There are also some points of caution given on the drdavidwillams.com article on the subject. According to the information given here, Niacin might irritate the stomach lining if you take it on an empty stomach. It could also possibly bring on an attack of gout if you take it in large doses, as it actually competes with the body’s excretion of uric acid. It also says that time-released forms of the vitamin have been shown to cause possible severe liver damage.

According to Webmd.com, you’re supposed to ask your doctor before taking Niacin if you suffer from any of the following… diabetes, high blood pressure, kidney disease, or cardiovascular problems. You should also consult your doctor before taking Niacin if you are currently using any medications, as it can interact with some of them.

But this source also says that low doses of Niacin are safe for everyone. There is only the potential for side effects if you take it in larger amounts – such as those used to treat medical conditions.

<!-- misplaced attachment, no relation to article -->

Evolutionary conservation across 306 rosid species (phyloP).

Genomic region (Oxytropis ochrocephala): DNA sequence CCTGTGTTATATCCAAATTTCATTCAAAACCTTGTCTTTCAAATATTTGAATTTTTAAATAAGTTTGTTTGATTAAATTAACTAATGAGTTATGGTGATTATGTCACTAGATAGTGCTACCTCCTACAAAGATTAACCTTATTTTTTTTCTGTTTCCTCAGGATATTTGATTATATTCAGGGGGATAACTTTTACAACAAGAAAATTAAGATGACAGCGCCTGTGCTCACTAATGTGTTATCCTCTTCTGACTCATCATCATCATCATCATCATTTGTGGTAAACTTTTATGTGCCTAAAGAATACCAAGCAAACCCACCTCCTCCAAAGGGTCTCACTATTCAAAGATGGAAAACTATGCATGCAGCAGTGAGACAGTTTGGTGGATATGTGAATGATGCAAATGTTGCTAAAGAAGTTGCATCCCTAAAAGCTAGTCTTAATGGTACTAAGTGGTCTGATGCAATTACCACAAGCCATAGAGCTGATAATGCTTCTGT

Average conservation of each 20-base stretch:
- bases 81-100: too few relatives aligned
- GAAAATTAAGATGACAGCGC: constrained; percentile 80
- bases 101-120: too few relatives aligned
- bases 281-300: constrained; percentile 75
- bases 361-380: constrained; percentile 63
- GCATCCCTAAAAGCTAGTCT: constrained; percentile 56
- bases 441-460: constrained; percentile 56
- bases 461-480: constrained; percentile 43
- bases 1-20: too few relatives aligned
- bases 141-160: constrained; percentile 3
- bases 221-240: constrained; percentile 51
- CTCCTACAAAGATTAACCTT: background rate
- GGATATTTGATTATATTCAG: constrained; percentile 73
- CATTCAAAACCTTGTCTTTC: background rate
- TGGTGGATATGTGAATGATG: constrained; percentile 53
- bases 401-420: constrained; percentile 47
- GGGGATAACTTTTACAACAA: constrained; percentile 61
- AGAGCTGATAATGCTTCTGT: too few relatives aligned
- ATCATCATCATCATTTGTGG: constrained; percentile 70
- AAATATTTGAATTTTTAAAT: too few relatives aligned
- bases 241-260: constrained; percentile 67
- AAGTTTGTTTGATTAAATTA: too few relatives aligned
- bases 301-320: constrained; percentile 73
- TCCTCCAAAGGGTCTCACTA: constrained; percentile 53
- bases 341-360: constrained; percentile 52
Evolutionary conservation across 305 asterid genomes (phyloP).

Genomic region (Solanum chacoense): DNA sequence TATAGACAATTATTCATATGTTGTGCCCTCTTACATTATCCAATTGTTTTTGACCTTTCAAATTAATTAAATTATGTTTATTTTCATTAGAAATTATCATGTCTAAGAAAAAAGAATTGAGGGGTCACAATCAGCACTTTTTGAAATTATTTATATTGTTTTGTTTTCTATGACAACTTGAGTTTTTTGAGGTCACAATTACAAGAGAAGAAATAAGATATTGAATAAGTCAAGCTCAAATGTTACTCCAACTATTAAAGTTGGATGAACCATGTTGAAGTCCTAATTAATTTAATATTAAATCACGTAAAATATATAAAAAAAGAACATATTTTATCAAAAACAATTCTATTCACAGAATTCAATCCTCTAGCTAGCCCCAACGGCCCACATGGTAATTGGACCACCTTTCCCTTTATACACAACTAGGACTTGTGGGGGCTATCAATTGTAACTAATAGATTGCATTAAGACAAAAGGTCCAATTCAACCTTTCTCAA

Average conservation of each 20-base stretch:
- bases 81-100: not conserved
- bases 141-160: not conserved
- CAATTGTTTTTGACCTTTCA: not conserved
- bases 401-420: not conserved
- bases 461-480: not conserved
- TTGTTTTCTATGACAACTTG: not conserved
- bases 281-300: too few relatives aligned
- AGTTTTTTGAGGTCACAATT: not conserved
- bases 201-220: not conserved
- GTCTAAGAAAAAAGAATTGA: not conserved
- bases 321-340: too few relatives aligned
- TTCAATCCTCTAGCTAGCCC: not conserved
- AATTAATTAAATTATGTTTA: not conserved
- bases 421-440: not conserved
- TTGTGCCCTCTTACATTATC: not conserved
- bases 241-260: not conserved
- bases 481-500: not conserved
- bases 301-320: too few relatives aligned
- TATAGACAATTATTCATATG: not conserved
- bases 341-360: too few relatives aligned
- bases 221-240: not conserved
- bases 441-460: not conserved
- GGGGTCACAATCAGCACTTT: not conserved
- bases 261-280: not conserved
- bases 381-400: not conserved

What is Niacin Flush?

According to an article published on dpic.org, titled ‘Niacin: The facts on flushing’, Niacin flush is an adverse reaction – but not an allergic one. Here’s a quote from the website about what it is…

“These higher doses of niacin cause an intense flushing or “prickly heat” sensation to the face and upper body, usually 15-30 minutes after taking a relatively large dose (e.g. 500 mg).”

The article says that Niacin flush is pretty harmless, and generally subsides within 2 hours (usually less). They also say that you usually experience the most serious flush after your first dose of Niacin – and that subsequent doses will tend to cause weaker flushes if you continue to take it on a consistent basis.